“When you’re a Jet, you’re a Jet all the way! From you first cigarette your last dying days.”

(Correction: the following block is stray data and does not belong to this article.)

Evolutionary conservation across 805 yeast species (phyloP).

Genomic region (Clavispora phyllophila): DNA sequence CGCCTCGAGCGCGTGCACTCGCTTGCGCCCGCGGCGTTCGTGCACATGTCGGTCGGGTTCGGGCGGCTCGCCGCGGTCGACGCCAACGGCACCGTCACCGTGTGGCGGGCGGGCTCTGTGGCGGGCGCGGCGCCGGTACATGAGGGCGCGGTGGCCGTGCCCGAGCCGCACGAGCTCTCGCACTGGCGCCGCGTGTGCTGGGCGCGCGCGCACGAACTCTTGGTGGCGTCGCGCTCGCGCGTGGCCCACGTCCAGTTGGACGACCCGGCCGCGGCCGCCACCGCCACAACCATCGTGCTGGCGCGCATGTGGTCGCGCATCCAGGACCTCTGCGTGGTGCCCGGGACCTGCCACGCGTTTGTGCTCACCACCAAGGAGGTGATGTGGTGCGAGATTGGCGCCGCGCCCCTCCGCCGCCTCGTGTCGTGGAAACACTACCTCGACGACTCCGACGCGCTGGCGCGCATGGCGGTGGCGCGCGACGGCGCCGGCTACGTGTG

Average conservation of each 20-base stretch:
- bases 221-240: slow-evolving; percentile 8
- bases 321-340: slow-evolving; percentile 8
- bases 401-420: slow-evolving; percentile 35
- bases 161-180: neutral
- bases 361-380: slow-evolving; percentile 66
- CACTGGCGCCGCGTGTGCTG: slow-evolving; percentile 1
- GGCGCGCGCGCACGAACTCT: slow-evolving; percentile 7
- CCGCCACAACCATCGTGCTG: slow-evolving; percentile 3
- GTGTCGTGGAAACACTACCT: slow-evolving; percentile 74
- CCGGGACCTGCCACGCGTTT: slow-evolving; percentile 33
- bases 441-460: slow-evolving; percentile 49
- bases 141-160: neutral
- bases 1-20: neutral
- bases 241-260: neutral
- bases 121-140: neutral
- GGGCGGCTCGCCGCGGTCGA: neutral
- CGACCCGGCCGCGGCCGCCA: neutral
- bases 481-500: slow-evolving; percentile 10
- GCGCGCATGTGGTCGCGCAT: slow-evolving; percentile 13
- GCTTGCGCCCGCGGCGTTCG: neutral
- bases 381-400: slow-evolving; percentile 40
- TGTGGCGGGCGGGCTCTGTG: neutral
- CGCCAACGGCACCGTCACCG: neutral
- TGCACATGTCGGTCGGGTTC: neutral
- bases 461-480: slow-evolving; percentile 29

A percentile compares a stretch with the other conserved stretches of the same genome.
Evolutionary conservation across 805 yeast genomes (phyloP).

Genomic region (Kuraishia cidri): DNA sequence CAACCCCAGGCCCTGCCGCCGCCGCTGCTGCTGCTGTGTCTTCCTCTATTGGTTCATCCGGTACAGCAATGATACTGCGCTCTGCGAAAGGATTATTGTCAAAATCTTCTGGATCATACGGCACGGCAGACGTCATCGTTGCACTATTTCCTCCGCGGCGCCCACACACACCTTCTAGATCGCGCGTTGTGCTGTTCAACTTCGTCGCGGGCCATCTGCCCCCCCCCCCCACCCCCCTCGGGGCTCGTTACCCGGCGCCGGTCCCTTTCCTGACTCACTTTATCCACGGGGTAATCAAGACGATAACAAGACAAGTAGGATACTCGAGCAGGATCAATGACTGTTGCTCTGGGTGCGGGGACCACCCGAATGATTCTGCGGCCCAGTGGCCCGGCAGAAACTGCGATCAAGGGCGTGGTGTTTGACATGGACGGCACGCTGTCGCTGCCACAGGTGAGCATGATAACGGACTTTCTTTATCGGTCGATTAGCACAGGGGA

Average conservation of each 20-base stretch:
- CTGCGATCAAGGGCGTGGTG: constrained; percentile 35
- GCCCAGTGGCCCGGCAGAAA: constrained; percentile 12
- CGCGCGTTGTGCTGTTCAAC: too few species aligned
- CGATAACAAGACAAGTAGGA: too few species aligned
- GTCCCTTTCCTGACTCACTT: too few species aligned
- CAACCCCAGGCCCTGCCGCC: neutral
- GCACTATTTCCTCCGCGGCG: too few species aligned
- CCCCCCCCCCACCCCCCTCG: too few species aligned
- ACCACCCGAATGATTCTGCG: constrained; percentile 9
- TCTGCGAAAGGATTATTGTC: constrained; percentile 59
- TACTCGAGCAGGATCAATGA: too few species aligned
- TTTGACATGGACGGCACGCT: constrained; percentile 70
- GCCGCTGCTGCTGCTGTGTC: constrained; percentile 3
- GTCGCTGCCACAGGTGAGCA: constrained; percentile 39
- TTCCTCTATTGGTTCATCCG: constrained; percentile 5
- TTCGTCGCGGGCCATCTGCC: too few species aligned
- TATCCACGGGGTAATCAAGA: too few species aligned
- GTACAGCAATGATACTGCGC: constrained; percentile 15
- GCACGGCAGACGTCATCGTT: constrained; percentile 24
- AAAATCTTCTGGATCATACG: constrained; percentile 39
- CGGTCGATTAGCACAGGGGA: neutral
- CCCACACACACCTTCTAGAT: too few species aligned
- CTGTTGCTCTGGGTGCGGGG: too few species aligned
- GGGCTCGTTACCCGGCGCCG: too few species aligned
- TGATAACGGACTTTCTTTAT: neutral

‘West Side Story’, directed by Robert Wise and Jerome Robbins in 1957, is an adaptation of a Broadway musical loosely based on ‘Romeo and Juliet’. Two gangs, the Sharks and the Jets, vie for control of the west side of Manhattan. An ex-member of the Jets, Tony, played by Richard Beymer, falls for the sister of the leader of the Sharks, Maria, played by Natalie Wood. Tony and Maria attempt to soothe the tensions between the gangs, but instead the rivalries reach breaking point and result in a tragedy. The film opens with an extraordinary prologue scene, almost without dialogue, in which the two gangs prowl the streets like hunting animals. This opening sets the tone for the whole film and begins a theme of contrasts between the pack-like mentality of the gangs and the intimate, individual love between Tony and Maria. The first thing that struck me about the look of the movie was the use of colour and the almost religious like framing of certain scenes. This is in sharp contrast to Wise’s earlier black-and-white shocker ‘The Haunting’, demonstrating the director’s flexibility. It’s a film about artifice though – the actors sing with dubbed voices, the settings feel enclosed and stage-like, the performances are heightened and the action is stylised. This isn’t a criticism though – the artifice perfectly matches the themes of the film and becomes part of the feeling of the single-minded, narcissistic mentality of the gangs.